Recently we wrote about the importance of objective advice. So today we thought we’d take that thought one step further and talk about benefits of putting together an advisory board (also known as a board of advisors).

A well put together board of advisors can be a huge asset to your business regardless of what stage your business is at.

What can a great advisory board do?

They can;

  1. Help you grow your business through their connections
  2. Keep you focused and on top of your business plan
  3. Challenge your current business thinking
  4. Suggest new directions and trends that you might not be across yet
  5. Provide checks and balances to existing (or new) processes
  6. Act as sounding boards for issues and challenges you might be facing
  7. Keep you sane

So just how do you go about creating your advisory board?

Choose the right people

Whilst it’s tempting to ask friends for their advice, often, because they are emotionally connected to you, they’ll want to shield you from the tough stuff and that’s not what you need from your advisory team. You want people with different areas of strength who are known as successful problem solvers and communicators in their own industry, so choose team members from a wide range of industry and professional experiences.

Don’t just be limited to locals. If there’s someone you think would make an excellent advisory board member, but they’re not local, don’t just dismiss the idea. Technology has come along way and you might be able to virtually work them into the room using Skype, Apple’s Face Time or just by having them call in on speakerphone.

Do be careful of recruiting ‘big names’ – although they might add credibility, you want your advisory board to be about your business, not them.

If you discover that you’ve made a mistake because you’ve got fireworks on your board or someone’s just not pulling their weight, don’t be afraid to step up and say it’s not working and ask them to leave – it’s your board.

Set it up correctly

Your advisors will likely be privy to your financials, customer information and other sensitive information. Hence you’ll want to make sure that prior to your first meeting, you’ve had your legal counsel draft confidentiality/non-disclosure agreements for your advisors to sign. This is done, not because you don’t trust them, but because you want to make sure that yours is a forum for honest and robust discussion.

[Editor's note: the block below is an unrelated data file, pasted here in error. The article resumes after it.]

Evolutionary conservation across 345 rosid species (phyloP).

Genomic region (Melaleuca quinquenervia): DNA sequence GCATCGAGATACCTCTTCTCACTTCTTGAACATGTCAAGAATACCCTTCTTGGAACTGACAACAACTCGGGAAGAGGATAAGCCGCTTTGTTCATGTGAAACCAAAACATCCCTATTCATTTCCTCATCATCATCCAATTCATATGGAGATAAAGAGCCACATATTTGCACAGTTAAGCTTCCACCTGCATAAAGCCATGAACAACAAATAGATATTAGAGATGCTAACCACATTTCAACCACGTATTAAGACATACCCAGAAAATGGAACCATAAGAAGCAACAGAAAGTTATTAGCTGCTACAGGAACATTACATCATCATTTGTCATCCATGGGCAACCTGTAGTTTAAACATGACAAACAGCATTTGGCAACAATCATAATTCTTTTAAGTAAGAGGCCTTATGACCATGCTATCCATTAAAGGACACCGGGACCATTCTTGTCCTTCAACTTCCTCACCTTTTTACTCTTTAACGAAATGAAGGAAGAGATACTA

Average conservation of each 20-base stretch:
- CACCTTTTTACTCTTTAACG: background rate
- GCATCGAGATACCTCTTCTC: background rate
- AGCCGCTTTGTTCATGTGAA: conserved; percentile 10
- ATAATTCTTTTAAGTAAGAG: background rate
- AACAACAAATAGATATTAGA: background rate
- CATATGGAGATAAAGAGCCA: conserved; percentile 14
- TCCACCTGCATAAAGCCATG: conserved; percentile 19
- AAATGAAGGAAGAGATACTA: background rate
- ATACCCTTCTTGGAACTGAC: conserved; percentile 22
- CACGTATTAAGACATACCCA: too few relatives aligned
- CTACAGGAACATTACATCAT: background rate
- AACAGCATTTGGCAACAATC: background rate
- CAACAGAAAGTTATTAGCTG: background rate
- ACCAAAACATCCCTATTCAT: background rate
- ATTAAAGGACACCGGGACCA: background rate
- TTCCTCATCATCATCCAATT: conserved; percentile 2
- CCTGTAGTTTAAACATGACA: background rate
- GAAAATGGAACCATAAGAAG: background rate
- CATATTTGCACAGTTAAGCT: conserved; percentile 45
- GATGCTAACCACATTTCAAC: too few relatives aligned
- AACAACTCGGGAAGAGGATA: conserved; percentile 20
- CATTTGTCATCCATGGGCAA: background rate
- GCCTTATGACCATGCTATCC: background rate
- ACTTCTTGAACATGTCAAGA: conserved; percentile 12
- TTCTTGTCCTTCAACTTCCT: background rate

Manage their expectations

In order for your board to be really useful to your business, it’s critical that you set expectations up front. Be clear about what level of involvement you’re expecting from advisory team members and what deliverables, if any, you’re looking for from them. You’ll need to outline how often you’ll meet, how much time you’re expecting they’ll give to your business in between meetings, if there’s any compensation, etc.

If you’re not providing compensation, do keep in mind your advisors will also benefit from a mix of new ideas, stimulating discussions and often, if your advisors are towards the end of their careers, they might see working with you as their way of giving back.

Make the most of your meetings with agendas and minutes

Your scheduled meeting is isn’t time for a catch-up/chit-chat. It’s a business meeting. So always make sure that you’ve got an agenda worked out and circulated well in advance. And follow the meeting with minutes that outline what deliverables are due for action in the coming period so results can be reviewed at the next meeting.

Just to be clear – advisory boards are different to a board of directors

A board of advisors is just that – there to advise you. They;

  • Generally have no formal role in your business (ie: employees need not apply) because with that comes the potential for conflict of interest and hidden agendas
  • Have no fiduciary responsibilities under ASIC the same way that company directors do and their suggestions will usually be non-binding.
  • Are not ‘formally appointed’ although you might have a process you follow to decide who you need on your team

So whilst you’re taking ‘advice’ from them, remember that your corporate responsibility rests on your shoulders and anything that really doesn’t sound or feel right, should be run by your legal or financial advisors before action is taken. And at the end of the day, it’s your business and their ‘advice’ is merely suggestion and you have to be mostly comfortable that what’s been suggested will work for your business.

If we can help you with advisory board selection, we’d be delighted. Give Kerry a call on 6023 1700drop us a note or connect with Kerry via LinkedIn.

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